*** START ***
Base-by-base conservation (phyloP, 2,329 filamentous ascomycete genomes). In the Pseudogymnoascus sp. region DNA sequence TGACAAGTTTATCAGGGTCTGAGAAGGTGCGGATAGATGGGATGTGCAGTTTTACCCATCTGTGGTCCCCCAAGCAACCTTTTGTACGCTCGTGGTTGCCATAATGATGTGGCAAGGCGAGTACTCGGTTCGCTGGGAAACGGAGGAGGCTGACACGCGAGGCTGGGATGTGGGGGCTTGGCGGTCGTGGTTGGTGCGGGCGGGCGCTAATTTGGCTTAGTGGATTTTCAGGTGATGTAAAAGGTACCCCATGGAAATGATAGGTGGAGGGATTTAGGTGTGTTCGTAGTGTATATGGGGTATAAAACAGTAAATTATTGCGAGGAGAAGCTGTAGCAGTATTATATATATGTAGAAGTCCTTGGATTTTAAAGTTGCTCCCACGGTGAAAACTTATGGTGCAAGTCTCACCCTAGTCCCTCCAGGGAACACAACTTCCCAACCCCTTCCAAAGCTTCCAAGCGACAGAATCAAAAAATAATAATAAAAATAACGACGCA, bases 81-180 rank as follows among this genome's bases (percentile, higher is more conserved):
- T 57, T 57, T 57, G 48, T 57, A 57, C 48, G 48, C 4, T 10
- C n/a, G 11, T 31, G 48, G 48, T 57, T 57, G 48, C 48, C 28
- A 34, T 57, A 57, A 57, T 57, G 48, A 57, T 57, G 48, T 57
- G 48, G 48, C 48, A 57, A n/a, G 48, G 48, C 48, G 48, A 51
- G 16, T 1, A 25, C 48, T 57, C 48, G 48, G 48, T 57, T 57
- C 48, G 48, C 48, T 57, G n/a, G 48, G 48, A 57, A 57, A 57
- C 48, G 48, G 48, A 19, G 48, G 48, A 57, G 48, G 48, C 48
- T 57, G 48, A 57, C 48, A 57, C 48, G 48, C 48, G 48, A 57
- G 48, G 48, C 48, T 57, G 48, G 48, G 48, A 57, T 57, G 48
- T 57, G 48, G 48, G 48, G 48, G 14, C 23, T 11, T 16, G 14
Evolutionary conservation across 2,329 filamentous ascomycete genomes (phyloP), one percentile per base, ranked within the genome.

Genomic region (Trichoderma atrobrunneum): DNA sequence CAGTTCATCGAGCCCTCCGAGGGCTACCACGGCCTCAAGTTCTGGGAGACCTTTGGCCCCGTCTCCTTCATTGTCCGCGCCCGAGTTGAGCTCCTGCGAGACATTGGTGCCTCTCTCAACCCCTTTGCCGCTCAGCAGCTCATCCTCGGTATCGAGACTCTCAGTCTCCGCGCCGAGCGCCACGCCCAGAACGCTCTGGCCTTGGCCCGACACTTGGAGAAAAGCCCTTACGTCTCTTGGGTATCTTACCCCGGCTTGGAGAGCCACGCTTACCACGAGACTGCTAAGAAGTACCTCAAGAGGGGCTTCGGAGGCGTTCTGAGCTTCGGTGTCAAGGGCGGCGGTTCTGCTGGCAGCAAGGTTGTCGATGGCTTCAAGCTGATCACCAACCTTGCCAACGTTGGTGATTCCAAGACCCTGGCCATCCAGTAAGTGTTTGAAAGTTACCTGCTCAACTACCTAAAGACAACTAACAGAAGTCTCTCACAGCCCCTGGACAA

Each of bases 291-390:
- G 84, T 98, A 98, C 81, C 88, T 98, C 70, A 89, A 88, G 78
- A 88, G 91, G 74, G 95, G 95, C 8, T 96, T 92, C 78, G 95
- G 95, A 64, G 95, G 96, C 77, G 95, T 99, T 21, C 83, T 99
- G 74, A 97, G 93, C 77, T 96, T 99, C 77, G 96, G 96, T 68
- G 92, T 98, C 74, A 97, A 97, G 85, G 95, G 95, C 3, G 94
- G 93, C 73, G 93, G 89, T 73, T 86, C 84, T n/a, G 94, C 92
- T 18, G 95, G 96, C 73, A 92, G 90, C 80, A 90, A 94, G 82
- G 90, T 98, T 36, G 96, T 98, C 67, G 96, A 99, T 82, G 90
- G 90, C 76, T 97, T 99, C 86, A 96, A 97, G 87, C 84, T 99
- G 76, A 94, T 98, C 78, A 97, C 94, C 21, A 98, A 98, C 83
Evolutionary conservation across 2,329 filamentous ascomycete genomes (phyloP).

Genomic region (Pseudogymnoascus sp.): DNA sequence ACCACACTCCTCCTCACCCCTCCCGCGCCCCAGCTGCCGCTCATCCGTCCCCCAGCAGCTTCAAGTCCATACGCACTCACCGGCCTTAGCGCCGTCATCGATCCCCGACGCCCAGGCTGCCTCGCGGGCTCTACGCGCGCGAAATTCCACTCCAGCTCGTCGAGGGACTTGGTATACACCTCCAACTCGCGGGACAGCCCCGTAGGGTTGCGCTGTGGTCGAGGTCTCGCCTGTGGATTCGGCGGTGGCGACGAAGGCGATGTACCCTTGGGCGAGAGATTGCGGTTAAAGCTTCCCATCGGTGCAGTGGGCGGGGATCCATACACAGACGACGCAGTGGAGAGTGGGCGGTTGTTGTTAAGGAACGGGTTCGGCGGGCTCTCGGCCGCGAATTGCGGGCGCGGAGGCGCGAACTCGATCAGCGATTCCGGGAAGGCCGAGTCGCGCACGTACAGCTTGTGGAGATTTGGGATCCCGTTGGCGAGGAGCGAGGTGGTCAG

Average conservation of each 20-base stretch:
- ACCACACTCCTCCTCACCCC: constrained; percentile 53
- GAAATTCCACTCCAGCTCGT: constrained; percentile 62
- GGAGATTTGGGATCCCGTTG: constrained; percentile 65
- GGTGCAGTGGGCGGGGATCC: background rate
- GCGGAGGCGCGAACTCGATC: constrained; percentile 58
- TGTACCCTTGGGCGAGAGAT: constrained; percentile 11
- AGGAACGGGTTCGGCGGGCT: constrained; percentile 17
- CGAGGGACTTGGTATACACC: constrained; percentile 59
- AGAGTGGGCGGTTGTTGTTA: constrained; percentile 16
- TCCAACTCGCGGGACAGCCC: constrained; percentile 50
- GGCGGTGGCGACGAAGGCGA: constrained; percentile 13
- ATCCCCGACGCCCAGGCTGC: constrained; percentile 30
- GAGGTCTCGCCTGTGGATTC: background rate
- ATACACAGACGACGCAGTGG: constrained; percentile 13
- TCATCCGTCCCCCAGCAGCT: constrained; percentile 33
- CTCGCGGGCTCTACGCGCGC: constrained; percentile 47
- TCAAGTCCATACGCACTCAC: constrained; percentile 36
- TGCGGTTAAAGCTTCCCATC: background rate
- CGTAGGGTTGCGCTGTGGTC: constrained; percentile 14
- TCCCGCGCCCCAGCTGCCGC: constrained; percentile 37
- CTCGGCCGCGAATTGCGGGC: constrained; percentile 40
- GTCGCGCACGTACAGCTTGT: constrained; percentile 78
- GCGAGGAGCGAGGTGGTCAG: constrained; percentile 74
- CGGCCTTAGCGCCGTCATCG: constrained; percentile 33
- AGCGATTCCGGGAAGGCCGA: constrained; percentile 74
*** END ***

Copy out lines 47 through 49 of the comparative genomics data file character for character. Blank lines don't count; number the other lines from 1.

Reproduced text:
- TCCCGCGCCCCAGCTGCCGC: constrained; percentile 37
- CTCGGCCGCGAATTGCGGGC: constrained; percentile 40
- GTCGCGCACGTACAGCTTGT: constrained; percentile 78